III – Budget: What is the budget for IoT as reflected in staffing, investment, and ongoing operations. Is it $100k as part of product/service development or is it a multi-million effort? supporting internal organization and SI services. Is IoT part of overhead budgets like IT or is it part of the operational budget of business units and part of P&L?

IV – Business Requirements that IoT Platform Should Support: These will be different for each business, and it makes sense to think through what they are, discuss them within the company and list them. A requirement is to know where customer systems are deployed for billing purposes is much easier than integrating system performance with service calls. Supporting 100 systems is different than 10,000 and requires different solutions.

V – Technical and Implementation Needs: In most cases these are straightforward with the only unknown as to how these evolve over time. Most modern IoT platforms support a wide variety of these needs, and the deciding variable will be how evolving needs are supported and the cost of these.

VI – Time to Market: While in the past the normal time to market for new IoT Solutions was counted in years this is now changing to months. There is substantial value in being able to quickly test IoT solutions from both a technical and usability perspective. The old adage Time is Money is true even in IoT.

The biggest change in Choosing and Using IoT Platforms in 2024 versus previous years is that platform technical capabilities take even more of a back seat and are overshadowed by business needs. Most providers in the current platform market offer the capabilities for developing an IoT solution and the decision comes down to time-to-market, budget and the amount of company resources you want to invest.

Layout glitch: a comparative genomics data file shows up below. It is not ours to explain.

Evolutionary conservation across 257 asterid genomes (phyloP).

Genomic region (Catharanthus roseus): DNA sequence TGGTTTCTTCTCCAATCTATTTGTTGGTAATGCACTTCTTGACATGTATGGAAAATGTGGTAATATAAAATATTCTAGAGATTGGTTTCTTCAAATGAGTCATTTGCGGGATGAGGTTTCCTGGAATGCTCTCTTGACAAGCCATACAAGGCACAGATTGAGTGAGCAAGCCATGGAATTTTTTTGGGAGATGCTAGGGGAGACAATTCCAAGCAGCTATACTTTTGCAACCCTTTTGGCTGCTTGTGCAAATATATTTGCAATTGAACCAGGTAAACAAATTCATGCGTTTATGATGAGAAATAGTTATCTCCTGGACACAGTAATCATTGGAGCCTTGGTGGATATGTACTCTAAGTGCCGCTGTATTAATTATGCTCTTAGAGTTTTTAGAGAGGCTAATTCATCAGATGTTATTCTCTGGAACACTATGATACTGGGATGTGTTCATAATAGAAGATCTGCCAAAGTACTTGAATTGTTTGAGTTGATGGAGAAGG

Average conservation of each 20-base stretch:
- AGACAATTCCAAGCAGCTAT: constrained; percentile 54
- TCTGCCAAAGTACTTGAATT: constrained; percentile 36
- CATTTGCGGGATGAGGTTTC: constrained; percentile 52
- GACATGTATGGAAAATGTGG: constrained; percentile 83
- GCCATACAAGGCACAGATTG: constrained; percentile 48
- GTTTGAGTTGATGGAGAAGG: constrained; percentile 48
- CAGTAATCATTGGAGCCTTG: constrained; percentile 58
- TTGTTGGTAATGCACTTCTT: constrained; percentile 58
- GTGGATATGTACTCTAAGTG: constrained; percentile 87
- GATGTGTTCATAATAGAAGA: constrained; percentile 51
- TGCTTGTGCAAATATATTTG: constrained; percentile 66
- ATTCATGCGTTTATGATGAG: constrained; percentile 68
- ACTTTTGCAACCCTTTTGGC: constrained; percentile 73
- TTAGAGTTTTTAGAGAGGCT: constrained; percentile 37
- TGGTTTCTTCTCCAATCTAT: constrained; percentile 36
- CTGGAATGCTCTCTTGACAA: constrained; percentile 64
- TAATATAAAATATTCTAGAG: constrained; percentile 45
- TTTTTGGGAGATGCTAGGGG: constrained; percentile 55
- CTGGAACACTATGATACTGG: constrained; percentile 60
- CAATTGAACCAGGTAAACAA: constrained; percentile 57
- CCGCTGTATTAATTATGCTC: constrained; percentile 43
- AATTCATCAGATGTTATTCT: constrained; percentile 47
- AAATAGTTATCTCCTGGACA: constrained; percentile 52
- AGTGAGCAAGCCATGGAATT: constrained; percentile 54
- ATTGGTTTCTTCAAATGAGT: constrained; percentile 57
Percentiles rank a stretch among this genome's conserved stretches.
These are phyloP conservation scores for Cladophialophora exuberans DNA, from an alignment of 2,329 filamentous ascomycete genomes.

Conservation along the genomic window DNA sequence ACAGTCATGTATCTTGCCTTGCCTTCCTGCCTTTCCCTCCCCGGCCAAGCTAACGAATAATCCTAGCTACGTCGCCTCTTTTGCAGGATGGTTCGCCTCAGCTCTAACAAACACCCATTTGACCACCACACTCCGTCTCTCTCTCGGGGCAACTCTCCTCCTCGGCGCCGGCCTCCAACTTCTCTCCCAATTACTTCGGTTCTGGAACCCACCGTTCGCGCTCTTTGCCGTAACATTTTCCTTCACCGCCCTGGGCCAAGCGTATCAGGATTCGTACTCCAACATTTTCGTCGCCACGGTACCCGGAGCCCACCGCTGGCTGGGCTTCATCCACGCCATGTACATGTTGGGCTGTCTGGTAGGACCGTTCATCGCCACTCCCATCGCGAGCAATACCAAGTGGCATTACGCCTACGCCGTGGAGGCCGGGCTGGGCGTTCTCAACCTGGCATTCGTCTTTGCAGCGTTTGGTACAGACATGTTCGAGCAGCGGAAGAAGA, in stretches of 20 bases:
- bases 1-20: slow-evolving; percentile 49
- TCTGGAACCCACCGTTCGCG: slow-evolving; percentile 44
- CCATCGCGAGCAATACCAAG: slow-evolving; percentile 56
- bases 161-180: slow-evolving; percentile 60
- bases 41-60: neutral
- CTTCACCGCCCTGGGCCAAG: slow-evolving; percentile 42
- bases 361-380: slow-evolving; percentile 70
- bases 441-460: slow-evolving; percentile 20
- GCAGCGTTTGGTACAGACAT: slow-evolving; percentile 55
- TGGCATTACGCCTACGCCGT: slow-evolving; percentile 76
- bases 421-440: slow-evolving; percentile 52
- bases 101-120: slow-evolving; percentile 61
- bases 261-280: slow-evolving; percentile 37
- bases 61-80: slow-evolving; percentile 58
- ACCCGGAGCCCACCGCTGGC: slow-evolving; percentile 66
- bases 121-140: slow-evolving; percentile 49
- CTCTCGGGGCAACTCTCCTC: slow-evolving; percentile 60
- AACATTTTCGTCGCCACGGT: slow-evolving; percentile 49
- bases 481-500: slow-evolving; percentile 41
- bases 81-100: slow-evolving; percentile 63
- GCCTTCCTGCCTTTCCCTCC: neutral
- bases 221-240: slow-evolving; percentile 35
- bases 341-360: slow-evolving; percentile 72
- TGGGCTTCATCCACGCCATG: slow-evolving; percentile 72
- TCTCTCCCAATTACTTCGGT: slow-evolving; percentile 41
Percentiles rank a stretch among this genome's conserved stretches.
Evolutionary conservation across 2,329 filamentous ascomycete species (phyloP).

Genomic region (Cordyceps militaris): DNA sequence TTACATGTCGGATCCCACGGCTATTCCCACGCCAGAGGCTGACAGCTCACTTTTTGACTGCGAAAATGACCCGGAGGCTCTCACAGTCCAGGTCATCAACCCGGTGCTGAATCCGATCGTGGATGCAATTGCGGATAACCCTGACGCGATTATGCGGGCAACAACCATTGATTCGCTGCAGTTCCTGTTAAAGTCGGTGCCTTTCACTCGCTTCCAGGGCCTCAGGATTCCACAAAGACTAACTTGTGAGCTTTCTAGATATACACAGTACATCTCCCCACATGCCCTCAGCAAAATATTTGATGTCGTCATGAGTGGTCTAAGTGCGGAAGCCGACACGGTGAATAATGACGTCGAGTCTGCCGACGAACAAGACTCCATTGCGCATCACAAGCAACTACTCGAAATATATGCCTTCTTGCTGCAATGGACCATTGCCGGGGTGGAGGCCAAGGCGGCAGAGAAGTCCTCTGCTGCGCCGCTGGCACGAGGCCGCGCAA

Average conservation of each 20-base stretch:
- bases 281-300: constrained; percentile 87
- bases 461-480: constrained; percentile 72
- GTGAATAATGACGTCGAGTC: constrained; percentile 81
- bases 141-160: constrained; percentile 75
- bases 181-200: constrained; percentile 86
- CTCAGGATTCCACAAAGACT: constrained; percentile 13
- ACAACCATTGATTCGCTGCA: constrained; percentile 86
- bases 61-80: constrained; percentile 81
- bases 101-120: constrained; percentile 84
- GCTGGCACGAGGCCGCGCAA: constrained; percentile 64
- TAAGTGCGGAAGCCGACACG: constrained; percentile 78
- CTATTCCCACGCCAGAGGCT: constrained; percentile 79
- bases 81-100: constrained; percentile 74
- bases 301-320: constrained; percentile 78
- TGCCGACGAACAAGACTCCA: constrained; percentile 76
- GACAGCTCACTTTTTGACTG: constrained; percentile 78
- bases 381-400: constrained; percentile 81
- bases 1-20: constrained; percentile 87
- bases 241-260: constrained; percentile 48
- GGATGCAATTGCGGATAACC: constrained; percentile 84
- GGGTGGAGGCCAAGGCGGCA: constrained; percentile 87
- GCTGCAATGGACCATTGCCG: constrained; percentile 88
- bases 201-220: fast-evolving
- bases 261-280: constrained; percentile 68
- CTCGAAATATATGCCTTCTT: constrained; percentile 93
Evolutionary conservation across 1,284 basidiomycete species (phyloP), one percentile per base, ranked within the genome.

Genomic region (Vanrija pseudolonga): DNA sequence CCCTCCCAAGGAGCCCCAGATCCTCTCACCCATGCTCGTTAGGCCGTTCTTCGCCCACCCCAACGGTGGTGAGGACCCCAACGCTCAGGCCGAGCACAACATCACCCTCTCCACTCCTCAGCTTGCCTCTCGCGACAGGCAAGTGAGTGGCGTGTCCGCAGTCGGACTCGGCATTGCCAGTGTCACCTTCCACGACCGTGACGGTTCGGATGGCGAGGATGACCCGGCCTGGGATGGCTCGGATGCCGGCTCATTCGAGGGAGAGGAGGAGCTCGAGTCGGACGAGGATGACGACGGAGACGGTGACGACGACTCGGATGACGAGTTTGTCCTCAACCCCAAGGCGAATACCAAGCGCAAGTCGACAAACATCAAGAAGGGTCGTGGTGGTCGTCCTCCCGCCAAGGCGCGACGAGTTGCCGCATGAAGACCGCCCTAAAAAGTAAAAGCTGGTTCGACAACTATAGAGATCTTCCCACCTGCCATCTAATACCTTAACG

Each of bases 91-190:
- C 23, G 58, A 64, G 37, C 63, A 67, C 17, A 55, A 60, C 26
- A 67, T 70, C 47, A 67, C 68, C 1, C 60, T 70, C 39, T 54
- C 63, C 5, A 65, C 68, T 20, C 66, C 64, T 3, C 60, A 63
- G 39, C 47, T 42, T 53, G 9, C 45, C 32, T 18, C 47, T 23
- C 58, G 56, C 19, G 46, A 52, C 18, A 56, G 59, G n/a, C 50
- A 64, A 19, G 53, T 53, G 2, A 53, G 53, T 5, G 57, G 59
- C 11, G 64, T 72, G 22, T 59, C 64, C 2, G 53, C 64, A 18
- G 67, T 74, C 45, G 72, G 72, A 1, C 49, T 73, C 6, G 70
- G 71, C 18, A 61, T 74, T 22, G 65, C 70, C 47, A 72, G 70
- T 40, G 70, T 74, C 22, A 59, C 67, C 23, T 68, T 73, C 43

My company, Triotos, provides a rapid IoT onboarding platform built on top of the AWS IoT Core platform and other AWS services. It comes with a complete set of customizable applications for data/vent monitoring and processing, analytics, administration and monitoring of the IoT solution and provisioning of IoT devices and is integrated with mobile networks and applications. With this platform it is possible to develop solutions in months instead of years at a fraction of the cost.

About the Author

Mats Samuelsson

Mats Samuelsson is the CTO & VP Marketing and Business Development for Triotos. In this role, he is responsible for the new business, development, integration, and deployment of Triotos technology initiatives.